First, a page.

I consider the word hide equal to the word collage. I am very much influenced by the technique (or attitude/lifestyle) of automatism, and I often wonder what the meaning of automatism is in today’s society in comparison to 1924, when Andre Breton first proposed this concept, but I think that the method of collage, which is more intuitive, speedier, and capable of continuously betraying itself, provides a clue for those of us who are aiming for the 2022 version of automatism. If automatism entails the denial of concept, message, originality, and context as a primary focus, or even to deny the trappings of material choice, social relationships, or money, then, as Breton and others highlighted through their experiments with automatic drawing and writing, the speed of a production of work is very important. Nowadays, we spend every second of every day surrounded by all kinds of physical objects and influenced by all kinds of things in the alternate virtual world so, and this may sound stupid, but I think that letting yourself finish a work without giving yourself time to think about unnecessary things can’t be wrong.
That being said, I, as an artist, by choosing the format of fashion, am making the idea that “the conceptual should be ignored” my concept, which creates a paradox, but the fact that the core characteristic of painting=art is that it is a blank (naked) canvas that must be hidden by paint, reminds us that concepts were not originally necessary to create art anyway.
Shohei Takasaki
November 2 2022
Born in 1979 in Saitama, Japan, Shohei Takasaki lived in both Japan and Portland before settling in Sydney, Australia where he now lives and works. The underlying and consistent theme across Takasaki's body of work is the idea of comparison. Using an array of mediums ranging from oil pastels, charcoal, and paint to found objects and fabric, Takasaki often depicts a certain subject or motif in multiple styles to draw attention to the “in-betweenness'' that arises from these juxtapositions. Through works that question the boundaries between self/other, domestic/foreign, inside/outside the body, native/foreign language, physical/online, real/virtual, past/future, and life/death, Takasaki inspires us to reexamine our assumptions and further our dialogue with others for a more nuanced, “in-between” understanding of the world. Takasaki's work has been exhibited across Los Angeles, Portland, Kuwait, Melbourne, Hong Kong, Taipei, and Tokyo, and is also in the public collections of the Starbucks headquarters in Seattle and The Hoxton Hotel in Portland.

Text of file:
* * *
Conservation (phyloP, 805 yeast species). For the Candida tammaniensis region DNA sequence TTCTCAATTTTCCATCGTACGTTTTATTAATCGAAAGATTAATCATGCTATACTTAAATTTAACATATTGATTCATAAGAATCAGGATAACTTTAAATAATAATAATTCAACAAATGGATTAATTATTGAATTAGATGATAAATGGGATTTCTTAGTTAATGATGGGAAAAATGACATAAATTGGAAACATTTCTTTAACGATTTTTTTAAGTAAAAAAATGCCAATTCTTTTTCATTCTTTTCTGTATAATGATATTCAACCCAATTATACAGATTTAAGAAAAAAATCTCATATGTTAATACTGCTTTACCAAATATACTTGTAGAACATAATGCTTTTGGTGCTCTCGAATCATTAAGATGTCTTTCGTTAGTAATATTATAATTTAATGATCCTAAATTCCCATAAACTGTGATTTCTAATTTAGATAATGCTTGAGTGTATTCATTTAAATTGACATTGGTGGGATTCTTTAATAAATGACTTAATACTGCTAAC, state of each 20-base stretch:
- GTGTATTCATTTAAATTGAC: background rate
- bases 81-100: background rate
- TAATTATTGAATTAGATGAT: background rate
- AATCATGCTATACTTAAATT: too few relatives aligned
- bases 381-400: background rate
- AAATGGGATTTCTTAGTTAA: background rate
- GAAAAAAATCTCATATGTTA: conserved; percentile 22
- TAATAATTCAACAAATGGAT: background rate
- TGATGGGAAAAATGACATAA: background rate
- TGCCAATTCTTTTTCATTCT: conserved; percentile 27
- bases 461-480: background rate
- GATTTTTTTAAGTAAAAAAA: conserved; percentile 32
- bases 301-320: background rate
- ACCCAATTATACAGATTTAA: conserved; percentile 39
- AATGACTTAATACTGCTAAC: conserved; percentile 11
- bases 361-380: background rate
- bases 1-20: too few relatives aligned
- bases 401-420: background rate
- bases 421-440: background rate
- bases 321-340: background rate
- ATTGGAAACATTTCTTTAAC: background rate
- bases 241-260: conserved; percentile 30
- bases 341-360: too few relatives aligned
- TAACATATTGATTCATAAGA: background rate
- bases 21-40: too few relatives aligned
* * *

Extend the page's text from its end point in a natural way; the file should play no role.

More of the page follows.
2022年11月26日から12月25日まで、Gallery COMMONではShohei Takasakiの個展「3 HEARTS 9 BRAINS BLUE BLOOD」を開催いたします。本展では、衣服やクチュールの世界から着想を得て、布をコラージュにして用いたペインティングやドローイングの新作を発表し、自己表現の方法やアートとファッションを対照的に捉えているその価値観に問いを投げかけます。Gallery COMMONでは2018年以来、二度目の個展となります。
僕はこの「隠す」という言葉と「コラージュ」という言葉をイコールと捉えます。そして僕はオートマティズムという手法(または態度/生き方)にとても影響されていますが、Andre Bretonがこのコンセプトを提唱した1924年の社会の状況と比べ、現代におけるオートマティズムってのは一体なんなのかっていうのをよく考えますが、より直感的に、よりスピーディーに、そして自分を裏切り続けることが可能な「コラージュ」は、今2022年ヴァージョンのオートマティズムを目指す僕らにとっての一つの手がかりのように思えます。そもそも、コンセプト、メッセージ、オリジナリティやコンテキストが先立ったり、もっと言えばマテリアルのチョイスや人間関係、もしくは金銭に囚われたりすることを否定していくのがオートマティズムなのだとしたら、Bretonらが自動記述によって実験していたように、作品制作の上での「スピード」はとても大事なポイントだと考えます。今、僕らは毎日毎秒、様々なフィジカルな物事に囲まれている上に、オンラインというヴァーチャルな別世界での様々な物事までにも影響されながら生活していますが、そんな中での作品の制作に「スピード」が必要なのは必然で、馬鹿なように聞こえるかもしれませんが、余計なことを考える時間を与えないままに制作を終えてしまうっていう方法は間違いでは無いでしょう。
Shohei Takasaki
November 2 2022
1979年、埼玉県生まれ。日本で育った後、アメリカのポートランドに移り住み、現在はオーストラリアのシドニーを拠点に活動しています。Takasakiの作品の根底には、「比較」するという一貫したテーマがあります。オイルパステル、木炭、絵の具、既製品、布など、様々な素材を用いて、いくつもの手法を使い、ひとつの主題やモチーフを描き出します。そして、こうした並置から生じる「中間性(in-betweenness)」に目を向けています。「自己と他者」「国内と国外」「体内と体外」「自国語と外国語」「フィジカルとオンライン」「現実と仮想」「過去と未来」「生と死」などの境界を問う作品を通じて、私たちの思い込みを捉え直し、より微細な差異をもった「中間」として世界を理解するために、他者との対話を深めるよう促します。Takasaki はこれまでにポートランド、ロサンゼルス、クウェート、メルボルン、香港、東京など、様々な都市で作品を発表。また、シアトルにあるスターバックス本部やポートランドのホクストン・ホテルなどのパブリック・コレクションにも収蔵されています。